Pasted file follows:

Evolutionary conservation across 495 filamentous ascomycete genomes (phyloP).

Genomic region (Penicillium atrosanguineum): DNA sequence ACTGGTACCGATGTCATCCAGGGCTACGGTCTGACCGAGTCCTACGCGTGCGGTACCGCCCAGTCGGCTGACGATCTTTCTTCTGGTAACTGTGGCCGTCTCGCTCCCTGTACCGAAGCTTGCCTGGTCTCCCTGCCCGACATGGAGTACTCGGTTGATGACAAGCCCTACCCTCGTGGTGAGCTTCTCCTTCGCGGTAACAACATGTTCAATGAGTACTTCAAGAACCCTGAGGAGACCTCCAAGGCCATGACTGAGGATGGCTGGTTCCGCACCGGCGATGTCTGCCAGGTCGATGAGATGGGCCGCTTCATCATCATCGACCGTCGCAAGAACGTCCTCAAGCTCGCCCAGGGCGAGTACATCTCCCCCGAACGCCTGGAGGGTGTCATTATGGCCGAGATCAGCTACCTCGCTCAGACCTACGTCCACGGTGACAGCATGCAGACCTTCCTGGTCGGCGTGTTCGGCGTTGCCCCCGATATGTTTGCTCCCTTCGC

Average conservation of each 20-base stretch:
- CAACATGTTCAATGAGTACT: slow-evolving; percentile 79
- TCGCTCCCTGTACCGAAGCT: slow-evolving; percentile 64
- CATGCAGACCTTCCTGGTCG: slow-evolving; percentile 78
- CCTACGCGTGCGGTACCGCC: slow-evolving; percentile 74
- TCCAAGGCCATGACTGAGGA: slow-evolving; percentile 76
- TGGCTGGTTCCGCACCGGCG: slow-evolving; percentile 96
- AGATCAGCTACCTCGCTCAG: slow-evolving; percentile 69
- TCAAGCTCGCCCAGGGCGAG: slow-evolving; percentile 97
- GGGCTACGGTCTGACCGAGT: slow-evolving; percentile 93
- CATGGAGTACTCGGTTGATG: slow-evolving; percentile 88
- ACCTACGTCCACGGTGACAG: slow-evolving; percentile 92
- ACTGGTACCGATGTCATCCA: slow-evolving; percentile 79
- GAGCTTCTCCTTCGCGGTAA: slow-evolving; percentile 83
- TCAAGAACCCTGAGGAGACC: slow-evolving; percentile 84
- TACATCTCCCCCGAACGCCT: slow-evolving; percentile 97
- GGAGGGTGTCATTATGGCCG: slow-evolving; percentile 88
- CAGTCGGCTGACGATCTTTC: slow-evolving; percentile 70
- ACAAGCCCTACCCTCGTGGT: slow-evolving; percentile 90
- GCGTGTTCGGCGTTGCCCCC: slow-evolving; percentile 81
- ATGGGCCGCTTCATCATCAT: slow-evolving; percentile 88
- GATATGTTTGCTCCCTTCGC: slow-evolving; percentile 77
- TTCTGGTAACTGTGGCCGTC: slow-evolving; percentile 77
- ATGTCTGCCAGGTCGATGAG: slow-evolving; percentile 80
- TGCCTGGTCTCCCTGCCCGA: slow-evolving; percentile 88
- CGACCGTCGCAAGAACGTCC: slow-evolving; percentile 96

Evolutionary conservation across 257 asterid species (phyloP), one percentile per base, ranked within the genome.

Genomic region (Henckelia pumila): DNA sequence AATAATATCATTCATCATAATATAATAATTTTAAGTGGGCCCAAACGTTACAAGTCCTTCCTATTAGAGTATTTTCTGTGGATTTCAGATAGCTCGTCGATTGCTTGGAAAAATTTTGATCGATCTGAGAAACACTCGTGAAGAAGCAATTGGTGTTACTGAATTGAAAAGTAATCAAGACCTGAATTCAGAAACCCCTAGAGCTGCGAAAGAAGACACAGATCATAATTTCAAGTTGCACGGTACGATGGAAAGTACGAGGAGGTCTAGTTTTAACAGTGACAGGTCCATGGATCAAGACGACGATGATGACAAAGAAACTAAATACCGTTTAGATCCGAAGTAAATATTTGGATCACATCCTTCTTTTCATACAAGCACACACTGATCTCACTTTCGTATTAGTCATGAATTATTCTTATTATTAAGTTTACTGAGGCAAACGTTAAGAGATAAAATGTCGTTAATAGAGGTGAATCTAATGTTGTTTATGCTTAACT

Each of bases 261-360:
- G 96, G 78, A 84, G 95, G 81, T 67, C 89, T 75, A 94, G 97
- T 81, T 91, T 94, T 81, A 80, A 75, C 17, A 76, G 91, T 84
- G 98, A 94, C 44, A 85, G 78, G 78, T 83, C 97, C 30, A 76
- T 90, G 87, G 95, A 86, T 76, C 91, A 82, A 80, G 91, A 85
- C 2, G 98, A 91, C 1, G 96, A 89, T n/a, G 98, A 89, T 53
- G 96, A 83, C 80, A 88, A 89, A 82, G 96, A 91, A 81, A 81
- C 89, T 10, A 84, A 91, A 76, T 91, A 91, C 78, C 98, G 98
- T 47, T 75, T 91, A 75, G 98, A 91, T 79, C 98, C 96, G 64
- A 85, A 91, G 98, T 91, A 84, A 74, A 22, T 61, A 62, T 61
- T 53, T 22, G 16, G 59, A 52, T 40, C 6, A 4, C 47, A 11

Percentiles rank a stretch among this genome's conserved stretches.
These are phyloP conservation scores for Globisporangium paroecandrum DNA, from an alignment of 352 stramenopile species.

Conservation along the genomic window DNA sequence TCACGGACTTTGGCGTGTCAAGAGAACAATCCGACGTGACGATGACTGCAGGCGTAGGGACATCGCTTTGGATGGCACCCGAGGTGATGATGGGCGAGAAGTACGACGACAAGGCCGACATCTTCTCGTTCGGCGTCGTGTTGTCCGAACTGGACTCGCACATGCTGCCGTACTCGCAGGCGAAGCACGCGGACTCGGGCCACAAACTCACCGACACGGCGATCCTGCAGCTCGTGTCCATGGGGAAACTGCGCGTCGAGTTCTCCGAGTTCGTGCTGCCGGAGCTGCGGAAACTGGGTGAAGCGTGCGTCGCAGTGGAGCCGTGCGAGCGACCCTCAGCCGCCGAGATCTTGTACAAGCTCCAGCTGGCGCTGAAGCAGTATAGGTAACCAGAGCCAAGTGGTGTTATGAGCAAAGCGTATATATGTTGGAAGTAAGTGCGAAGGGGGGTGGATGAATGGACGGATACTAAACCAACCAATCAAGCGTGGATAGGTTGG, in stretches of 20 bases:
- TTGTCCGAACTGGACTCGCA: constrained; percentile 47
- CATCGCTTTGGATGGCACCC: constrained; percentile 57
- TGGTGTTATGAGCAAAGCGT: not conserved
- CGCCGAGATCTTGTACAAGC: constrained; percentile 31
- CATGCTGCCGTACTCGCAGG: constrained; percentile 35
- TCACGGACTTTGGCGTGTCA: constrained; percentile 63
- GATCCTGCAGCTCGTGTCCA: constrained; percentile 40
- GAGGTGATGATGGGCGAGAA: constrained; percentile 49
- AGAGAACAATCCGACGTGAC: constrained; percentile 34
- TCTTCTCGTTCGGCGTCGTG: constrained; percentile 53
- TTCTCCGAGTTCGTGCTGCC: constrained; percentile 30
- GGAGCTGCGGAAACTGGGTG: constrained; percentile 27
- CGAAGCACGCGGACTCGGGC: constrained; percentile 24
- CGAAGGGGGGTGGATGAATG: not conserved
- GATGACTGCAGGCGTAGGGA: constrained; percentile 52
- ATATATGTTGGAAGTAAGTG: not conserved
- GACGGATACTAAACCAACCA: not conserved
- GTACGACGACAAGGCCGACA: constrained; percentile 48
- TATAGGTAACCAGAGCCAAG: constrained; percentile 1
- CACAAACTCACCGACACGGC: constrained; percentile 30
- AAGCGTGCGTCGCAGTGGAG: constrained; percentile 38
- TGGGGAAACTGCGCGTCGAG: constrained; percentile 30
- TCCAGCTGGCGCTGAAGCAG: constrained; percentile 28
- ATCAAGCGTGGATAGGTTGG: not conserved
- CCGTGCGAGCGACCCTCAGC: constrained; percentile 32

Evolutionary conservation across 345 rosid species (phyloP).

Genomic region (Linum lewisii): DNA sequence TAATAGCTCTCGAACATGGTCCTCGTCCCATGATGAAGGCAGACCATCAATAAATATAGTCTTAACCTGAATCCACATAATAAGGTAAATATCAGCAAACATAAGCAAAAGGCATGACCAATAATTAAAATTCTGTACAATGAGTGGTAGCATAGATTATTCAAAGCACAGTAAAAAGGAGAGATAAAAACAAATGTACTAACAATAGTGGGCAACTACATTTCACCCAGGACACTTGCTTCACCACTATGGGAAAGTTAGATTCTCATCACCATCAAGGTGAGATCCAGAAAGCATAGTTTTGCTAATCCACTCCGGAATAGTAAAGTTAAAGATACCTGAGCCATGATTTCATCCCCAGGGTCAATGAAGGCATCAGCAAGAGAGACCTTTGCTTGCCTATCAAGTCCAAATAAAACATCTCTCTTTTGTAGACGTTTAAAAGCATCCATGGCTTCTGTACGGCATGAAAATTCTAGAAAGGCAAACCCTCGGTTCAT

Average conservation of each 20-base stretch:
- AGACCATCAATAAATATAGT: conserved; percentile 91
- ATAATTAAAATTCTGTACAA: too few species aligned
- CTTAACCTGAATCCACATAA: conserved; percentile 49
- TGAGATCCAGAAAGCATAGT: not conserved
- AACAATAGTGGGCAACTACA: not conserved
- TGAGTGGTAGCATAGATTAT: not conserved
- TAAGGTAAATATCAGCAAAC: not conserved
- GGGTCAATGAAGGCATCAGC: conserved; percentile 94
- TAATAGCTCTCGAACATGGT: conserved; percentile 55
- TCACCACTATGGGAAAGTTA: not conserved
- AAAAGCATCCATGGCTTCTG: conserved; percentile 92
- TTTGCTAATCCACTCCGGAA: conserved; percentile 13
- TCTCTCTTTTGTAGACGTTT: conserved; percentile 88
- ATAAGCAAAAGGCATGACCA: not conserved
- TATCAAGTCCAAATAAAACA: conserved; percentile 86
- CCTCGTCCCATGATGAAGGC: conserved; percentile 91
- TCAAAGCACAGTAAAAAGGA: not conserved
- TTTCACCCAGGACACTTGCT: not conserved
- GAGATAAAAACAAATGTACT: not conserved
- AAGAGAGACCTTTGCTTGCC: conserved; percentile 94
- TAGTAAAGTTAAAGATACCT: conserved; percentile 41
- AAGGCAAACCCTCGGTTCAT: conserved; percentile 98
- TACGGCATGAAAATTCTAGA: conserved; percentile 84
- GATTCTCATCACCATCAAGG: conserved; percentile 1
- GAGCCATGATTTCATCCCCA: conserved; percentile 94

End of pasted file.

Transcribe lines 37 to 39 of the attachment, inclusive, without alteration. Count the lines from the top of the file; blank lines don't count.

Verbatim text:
- G 96, A 83, C 80, A 88, A 89, A 82, G 96, A 91, A 81, A 81
- C 89, T 10, A 84, A 91, A 76, T 91, A 91, C 78, C 98, G 98
- T 47, T 75, T 91, A 75, G 98, A 91, T 79, C 98, C 96, G 64